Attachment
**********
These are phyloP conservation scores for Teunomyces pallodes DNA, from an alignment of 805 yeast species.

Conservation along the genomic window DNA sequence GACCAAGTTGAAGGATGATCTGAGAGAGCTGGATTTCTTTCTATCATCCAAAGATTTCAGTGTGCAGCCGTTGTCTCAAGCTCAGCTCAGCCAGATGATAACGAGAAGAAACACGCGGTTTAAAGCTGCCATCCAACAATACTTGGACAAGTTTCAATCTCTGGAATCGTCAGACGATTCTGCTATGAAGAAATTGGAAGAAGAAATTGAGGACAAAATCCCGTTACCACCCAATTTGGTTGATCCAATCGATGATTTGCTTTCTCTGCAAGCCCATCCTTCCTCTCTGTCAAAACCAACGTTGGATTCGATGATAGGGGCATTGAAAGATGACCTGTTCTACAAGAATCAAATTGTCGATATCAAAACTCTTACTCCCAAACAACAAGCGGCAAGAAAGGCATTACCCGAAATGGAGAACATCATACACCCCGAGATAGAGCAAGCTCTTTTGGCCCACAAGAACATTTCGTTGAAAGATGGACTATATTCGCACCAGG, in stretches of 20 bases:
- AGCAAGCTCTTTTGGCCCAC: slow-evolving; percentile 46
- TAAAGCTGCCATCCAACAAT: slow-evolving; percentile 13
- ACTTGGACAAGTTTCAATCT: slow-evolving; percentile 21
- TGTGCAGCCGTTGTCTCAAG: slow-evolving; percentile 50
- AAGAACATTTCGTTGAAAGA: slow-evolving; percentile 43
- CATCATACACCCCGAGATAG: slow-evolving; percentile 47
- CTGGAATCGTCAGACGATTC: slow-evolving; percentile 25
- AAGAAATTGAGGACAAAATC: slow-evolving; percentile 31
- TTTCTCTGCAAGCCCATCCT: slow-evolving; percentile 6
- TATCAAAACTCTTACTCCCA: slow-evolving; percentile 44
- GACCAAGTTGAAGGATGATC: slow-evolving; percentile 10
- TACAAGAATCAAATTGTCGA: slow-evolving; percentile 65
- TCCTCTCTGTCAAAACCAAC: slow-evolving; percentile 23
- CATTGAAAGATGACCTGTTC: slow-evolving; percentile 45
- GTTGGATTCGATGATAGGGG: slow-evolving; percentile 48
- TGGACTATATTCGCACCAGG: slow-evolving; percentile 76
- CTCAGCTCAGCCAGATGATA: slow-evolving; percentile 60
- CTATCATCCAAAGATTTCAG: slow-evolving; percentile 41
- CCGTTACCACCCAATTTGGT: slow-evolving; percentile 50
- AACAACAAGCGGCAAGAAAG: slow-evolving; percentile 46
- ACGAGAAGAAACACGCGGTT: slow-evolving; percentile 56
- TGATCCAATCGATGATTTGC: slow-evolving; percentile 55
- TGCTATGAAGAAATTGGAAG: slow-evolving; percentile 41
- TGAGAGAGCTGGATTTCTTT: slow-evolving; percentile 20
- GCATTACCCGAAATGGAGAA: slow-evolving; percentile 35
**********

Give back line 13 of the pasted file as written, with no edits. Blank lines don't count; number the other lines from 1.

- GACCAAGTTGAAGGATGATC: slow-evolving; percentile 10